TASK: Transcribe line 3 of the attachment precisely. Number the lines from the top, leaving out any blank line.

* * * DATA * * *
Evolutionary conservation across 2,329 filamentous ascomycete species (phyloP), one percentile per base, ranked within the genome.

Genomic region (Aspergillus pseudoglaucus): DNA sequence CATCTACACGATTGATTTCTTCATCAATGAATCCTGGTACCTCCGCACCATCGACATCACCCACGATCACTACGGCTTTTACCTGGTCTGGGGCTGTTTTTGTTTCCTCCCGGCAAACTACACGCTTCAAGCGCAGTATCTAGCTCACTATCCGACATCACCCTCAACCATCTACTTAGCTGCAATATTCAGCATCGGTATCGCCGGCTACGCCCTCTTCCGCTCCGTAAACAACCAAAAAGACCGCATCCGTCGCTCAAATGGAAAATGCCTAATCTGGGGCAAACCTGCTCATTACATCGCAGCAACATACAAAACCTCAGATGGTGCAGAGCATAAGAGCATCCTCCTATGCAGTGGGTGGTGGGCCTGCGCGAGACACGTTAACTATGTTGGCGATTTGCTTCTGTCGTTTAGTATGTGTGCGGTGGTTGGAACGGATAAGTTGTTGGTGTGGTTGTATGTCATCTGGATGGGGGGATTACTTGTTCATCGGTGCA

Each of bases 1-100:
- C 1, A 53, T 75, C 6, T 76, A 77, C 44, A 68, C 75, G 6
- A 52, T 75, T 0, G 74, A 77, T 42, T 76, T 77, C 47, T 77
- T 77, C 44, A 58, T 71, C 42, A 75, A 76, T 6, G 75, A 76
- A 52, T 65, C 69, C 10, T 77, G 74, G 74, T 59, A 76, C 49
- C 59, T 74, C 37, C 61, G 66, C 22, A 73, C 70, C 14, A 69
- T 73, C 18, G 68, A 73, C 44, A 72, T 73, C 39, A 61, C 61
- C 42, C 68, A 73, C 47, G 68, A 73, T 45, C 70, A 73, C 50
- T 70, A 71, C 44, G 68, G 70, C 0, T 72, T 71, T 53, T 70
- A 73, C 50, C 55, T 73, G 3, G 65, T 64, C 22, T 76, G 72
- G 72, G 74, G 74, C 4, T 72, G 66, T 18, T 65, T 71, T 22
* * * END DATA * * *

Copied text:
Each of bases 1-100: